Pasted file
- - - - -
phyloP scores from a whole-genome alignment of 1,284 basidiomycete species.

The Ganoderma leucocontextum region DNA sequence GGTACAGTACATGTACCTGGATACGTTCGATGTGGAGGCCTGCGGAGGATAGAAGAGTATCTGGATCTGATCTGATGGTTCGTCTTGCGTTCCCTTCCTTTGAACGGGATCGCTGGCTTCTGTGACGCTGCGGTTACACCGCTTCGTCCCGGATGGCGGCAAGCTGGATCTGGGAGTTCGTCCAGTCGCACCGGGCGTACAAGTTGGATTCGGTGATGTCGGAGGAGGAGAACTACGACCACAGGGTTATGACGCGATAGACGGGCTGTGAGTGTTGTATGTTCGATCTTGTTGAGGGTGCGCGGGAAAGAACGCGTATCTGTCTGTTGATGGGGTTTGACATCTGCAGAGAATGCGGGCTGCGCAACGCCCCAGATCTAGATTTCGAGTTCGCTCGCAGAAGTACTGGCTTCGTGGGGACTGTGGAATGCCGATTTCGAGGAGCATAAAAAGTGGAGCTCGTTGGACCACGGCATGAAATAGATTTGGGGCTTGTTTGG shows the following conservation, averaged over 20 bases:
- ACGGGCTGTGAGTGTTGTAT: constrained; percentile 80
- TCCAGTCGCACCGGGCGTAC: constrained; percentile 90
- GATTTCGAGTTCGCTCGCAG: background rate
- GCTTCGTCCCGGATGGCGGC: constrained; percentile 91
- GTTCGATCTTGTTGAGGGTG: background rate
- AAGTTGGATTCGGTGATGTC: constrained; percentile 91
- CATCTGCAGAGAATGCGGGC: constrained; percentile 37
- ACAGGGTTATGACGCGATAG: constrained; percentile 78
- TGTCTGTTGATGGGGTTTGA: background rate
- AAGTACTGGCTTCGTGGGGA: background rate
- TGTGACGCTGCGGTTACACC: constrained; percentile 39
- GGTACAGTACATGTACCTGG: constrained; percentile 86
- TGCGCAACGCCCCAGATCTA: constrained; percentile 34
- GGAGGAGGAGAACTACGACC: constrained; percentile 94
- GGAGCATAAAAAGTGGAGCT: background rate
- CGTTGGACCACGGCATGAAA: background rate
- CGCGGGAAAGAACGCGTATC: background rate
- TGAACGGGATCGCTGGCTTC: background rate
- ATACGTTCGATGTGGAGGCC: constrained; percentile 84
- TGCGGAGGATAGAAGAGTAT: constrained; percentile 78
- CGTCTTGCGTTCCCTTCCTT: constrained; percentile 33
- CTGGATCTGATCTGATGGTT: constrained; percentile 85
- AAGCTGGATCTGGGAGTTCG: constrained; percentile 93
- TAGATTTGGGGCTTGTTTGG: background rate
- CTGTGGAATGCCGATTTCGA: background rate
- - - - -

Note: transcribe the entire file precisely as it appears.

phyloP scores from a whole-genome alignment of 1,284 basidiomycete species.

The Ganoderma leucocontextum region DNA sequence GGTACAGTACATGTACCTGGATACGTTCGATGTGGAGGCCTGCGGAGGATAGAAGAGTATCTGGATCTGATCTGATGGTTCGTCTTGCGTTCCCTTCCTTTGAACGGGATCGCTGGCTTCTGTGACGCTGCGGTTACACCGCTTCGTCCCGGATGGCGGCAAGCTGGATCTGGGAGTTCGTCCAGTCGCACCGGGCGTACAAGTTGGATTCGGTGATGTCGGAGGAGGAGAACTACGACCACAGGGTTATGACGCGATAGACGGGCTGTGAGTGTTGTATGTTCGATCTTGTTGAGGGTGCGCGGGAAAGAACGCGTATCTGTCTGTTGATGGGGTTTGACATCTGCAGAGAATGCGGGCTGCGCAACGCCCCAGATCTAGATTTCGAGTTCGCTCGCAGAAGTACTGGCTTCGTGGGGACTGTGGAATGCCGATTTCGAGGAGCATAAAAAGTGGAGCTCGTTGGACCACGGCATGAAATAGATTTGGGGCTTGTTTGG shows the following conservation, averaged over 20 bases:
- ACGGGCTGTGAGTGTTGTAT: constrained; percentile 80
- TCCAGTCGCACCGGGCGTAC: constrained; percentile 90
- GATTTCGAGTTCGCTCGCAG: background rate
- GCTTCGTCCCGGATGGCGGC: constrained; percentile 91
- GTTCGATCTTGTTGAGGGTG: background rate
- AAGTTGGATTCGGTGATGTC: constrained; percentile 91
- CATCTGCAGAGAATGCGGGC: constrained; percentile 37
- ACAGGGTTATGACGCGATAG: constrained; percentile 78
- TGTCTGTTGATGGGGTTTGA: background rate
- AAGTACTGGCTTCGTGGGGA: background rate
- TGTGACGCTGCGGTTACACC: constrained; percentile 39
- GGTACAGTACATGTACCTGG: constrained; percentile 86
- TGCGCAACGCCCCAGATCTA: constrained; percentile 34
- GGAGGAGGAGAACTACGACC: constrained; percentile 94
- GGAGCATAAAAAGTGGAGCT: background rate
- CGTTGGACCACGGCATGAAA: background rate
- CGCGGGAAAGAACGCGTATC: background rate
- TGAACGGGATCGCTGGCTTC: background rate
- ATACGTTCGATGTGGAGGCC: constrained; percentile 84
- TGCGGAGGATAGAAGAGTAT: constrained; percentile 78
- CGTCTTGCGTTCCCTTCCTT: constrained; percentile 33
- CTGGATCTGATCTGATGGTT: constrained; percentile 85
- AAGCTGGATCTGGGAGTTCG: constrained; percentile 93
- TAGATTTGGGGCTTGTTTGG: background rate
- CTGTGGAATGCCGATTTCGA: background rate